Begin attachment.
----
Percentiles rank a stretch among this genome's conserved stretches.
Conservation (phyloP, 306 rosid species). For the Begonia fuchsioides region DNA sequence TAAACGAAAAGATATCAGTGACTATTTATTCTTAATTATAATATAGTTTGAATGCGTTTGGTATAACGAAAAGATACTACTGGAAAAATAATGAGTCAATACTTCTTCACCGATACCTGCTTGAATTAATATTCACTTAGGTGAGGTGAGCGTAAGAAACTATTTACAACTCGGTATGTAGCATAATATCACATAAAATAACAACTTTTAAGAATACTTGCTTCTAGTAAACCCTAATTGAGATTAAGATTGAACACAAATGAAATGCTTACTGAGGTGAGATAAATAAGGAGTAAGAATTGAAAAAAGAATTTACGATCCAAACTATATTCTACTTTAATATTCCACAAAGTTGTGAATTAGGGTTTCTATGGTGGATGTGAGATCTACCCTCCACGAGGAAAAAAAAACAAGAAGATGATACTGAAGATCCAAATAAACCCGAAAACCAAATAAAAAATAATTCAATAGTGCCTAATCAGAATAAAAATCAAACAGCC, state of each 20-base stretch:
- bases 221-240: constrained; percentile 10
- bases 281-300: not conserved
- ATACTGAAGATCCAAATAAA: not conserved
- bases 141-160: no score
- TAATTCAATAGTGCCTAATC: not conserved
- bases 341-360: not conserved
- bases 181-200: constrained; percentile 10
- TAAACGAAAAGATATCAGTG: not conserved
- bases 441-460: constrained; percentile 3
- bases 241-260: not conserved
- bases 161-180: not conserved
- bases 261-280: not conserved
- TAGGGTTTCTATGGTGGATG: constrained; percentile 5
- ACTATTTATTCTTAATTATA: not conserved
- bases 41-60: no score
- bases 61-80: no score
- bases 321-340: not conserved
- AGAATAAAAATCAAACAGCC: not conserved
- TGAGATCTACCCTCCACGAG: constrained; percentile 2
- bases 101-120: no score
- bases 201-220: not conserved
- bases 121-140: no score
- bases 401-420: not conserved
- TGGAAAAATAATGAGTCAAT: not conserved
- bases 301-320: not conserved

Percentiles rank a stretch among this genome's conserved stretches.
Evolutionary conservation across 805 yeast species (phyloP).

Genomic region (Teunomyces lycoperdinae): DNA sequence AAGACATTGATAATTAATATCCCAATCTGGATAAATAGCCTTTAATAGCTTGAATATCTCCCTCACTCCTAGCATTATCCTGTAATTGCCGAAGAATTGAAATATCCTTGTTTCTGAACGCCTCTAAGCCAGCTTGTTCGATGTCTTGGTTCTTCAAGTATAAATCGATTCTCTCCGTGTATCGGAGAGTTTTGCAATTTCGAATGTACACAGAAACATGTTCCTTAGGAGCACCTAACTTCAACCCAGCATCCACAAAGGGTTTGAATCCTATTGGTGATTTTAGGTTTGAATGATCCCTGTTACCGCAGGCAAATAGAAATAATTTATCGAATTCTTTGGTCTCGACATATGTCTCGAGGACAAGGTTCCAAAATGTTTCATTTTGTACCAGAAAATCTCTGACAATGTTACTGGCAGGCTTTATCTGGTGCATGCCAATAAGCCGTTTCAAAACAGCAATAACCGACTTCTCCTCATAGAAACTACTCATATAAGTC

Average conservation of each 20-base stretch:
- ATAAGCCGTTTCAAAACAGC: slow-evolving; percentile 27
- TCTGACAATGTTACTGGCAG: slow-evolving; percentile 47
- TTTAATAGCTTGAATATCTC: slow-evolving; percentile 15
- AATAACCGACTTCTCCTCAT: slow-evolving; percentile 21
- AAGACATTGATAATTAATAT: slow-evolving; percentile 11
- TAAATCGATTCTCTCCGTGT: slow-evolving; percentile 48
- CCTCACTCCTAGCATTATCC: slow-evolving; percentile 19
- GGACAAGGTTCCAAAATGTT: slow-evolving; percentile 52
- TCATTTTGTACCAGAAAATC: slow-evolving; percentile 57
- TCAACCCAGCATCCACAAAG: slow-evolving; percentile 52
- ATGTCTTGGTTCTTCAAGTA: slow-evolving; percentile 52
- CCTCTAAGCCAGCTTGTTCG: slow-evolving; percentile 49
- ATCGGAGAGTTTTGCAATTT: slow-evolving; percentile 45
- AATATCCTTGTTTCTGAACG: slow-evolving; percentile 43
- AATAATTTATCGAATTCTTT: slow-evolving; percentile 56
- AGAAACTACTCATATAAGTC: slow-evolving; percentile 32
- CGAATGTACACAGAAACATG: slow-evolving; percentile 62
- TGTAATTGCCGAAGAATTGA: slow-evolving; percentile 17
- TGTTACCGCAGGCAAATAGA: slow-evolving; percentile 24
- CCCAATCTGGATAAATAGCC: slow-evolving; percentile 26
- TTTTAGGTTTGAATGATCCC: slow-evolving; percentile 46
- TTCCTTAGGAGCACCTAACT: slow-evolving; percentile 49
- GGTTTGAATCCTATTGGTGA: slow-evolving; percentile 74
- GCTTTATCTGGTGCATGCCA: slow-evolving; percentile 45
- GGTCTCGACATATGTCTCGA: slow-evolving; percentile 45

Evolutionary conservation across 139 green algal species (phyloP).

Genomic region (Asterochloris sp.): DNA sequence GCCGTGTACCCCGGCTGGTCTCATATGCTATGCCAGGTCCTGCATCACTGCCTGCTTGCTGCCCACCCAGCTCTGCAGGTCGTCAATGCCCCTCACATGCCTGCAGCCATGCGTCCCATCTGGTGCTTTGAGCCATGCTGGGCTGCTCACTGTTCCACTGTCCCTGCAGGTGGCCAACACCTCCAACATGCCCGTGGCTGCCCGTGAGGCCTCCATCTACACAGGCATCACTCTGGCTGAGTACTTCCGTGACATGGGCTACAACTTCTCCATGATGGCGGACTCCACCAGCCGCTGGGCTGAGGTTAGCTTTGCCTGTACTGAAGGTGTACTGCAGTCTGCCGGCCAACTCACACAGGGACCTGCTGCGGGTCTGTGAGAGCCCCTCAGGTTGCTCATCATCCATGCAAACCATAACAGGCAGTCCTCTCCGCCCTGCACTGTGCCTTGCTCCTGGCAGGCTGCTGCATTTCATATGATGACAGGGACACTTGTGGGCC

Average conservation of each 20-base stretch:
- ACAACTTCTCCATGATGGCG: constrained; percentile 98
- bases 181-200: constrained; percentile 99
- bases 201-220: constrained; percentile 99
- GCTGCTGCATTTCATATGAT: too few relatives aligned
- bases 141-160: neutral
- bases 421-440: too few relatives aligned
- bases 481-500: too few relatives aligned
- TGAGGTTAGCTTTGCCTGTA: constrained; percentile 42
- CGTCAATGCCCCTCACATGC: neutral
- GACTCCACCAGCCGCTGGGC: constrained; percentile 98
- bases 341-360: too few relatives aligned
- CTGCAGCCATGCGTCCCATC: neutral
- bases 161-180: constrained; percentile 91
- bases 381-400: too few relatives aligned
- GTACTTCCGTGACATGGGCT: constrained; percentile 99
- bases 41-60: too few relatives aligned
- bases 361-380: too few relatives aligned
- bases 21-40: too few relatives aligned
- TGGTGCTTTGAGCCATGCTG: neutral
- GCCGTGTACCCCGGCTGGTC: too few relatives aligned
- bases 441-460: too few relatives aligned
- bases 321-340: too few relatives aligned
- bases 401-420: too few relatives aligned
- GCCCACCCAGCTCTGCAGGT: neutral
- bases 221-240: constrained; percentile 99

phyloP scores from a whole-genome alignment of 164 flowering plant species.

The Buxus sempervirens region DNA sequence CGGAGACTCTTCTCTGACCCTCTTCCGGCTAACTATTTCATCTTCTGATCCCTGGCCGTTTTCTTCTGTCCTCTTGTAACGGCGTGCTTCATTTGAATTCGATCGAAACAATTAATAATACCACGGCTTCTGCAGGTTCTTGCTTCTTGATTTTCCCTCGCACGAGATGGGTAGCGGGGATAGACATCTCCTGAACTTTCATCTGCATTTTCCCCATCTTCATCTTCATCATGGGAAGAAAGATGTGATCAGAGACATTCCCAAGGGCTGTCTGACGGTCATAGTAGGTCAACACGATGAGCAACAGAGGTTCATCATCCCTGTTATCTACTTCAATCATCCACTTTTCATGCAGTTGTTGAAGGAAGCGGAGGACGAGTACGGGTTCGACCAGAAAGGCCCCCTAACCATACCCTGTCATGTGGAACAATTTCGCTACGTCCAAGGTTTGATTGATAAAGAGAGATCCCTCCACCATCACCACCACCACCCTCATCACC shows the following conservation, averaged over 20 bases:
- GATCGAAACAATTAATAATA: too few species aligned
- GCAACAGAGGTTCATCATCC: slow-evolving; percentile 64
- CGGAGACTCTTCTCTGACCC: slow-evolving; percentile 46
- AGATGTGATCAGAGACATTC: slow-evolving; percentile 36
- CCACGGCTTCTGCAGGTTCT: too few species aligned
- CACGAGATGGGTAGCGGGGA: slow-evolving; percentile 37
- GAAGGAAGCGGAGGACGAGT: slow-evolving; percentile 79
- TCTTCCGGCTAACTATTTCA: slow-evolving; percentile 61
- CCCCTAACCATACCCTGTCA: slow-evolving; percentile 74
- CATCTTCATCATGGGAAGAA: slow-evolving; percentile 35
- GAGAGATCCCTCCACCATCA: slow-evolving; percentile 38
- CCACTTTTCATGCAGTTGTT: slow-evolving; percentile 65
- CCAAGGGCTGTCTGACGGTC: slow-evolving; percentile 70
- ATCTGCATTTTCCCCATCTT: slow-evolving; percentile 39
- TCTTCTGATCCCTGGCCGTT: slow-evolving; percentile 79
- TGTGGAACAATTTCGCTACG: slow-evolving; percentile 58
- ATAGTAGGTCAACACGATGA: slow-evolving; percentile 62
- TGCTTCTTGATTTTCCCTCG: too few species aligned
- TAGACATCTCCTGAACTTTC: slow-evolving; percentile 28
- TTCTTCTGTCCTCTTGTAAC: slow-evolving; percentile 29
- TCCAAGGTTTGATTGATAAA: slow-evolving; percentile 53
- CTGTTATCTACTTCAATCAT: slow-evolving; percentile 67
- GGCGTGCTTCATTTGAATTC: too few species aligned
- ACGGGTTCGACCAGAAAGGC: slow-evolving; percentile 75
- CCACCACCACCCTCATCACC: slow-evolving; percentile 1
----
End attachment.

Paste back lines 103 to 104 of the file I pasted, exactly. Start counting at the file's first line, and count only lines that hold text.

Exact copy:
- ATAGTAGGTCAACACGATGA: slow-evolving; percentile 62
- TGCTTCTTGATTTTCCCTCG: too few species aligned